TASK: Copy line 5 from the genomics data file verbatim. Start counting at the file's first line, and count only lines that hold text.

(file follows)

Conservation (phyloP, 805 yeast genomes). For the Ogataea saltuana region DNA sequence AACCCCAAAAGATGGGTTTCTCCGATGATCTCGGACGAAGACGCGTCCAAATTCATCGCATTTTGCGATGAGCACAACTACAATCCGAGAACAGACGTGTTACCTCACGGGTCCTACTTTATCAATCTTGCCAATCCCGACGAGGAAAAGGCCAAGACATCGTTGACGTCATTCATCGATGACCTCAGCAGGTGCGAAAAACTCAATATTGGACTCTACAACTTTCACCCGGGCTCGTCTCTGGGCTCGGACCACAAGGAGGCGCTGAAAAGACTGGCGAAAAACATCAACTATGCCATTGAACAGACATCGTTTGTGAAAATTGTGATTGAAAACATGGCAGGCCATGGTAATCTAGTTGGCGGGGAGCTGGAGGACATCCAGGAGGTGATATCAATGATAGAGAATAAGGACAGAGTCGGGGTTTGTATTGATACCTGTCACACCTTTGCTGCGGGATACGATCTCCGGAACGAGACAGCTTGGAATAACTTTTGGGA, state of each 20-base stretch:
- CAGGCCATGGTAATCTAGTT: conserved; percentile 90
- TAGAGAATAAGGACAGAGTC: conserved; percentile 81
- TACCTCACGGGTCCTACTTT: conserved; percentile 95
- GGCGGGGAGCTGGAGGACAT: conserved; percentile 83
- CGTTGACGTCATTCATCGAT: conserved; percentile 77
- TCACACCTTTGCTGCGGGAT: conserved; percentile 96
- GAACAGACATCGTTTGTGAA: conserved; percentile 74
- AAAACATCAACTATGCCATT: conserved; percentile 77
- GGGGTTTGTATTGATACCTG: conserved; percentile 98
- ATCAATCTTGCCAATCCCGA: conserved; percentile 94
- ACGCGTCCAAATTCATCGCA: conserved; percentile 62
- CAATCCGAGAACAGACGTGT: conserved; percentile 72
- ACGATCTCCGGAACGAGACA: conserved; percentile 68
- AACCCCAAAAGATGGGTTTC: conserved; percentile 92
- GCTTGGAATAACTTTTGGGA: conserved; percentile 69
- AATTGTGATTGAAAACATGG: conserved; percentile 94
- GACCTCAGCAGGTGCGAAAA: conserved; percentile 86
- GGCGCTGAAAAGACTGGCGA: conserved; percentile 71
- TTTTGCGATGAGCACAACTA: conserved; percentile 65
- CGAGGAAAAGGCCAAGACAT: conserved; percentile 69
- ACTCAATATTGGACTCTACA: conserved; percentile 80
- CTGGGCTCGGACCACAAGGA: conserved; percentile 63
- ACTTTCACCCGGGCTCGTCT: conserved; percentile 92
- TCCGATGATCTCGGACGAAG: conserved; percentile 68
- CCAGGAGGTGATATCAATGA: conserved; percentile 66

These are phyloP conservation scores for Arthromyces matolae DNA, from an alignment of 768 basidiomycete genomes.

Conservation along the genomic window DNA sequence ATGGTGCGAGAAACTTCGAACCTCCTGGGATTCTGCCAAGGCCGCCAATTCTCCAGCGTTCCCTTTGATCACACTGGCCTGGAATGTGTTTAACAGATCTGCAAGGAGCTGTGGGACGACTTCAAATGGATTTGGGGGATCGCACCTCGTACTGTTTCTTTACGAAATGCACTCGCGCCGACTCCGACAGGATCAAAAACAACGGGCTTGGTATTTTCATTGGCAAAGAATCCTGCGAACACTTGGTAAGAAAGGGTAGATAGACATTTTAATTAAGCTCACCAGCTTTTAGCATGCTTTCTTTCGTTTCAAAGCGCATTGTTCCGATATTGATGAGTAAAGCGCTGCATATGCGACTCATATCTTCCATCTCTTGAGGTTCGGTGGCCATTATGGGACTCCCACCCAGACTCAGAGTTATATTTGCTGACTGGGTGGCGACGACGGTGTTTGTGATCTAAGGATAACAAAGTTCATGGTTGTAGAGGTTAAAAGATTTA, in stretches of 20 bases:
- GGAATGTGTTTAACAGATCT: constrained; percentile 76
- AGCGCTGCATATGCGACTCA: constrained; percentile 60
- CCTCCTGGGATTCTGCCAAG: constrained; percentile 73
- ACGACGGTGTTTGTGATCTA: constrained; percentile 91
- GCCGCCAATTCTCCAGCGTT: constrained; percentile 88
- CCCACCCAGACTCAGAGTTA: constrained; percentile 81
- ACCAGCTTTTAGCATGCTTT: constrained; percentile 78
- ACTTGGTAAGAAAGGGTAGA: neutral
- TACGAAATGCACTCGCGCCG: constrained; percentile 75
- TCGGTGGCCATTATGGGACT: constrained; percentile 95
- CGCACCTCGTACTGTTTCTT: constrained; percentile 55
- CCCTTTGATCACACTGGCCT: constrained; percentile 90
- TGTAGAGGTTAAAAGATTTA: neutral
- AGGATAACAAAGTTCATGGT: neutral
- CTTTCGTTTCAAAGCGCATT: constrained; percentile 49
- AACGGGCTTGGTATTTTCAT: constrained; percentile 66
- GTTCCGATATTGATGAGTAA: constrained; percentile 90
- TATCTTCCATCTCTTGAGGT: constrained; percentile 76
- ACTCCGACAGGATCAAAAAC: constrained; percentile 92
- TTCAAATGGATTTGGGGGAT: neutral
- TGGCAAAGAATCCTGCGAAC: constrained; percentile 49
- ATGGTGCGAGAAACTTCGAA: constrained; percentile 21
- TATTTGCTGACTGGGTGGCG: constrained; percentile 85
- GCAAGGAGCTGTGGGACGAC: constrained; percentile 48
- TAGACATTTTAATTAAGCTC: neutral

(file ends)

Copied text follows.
- GGCGGGGAGCTGGAGGACAT: conserved; percentile 83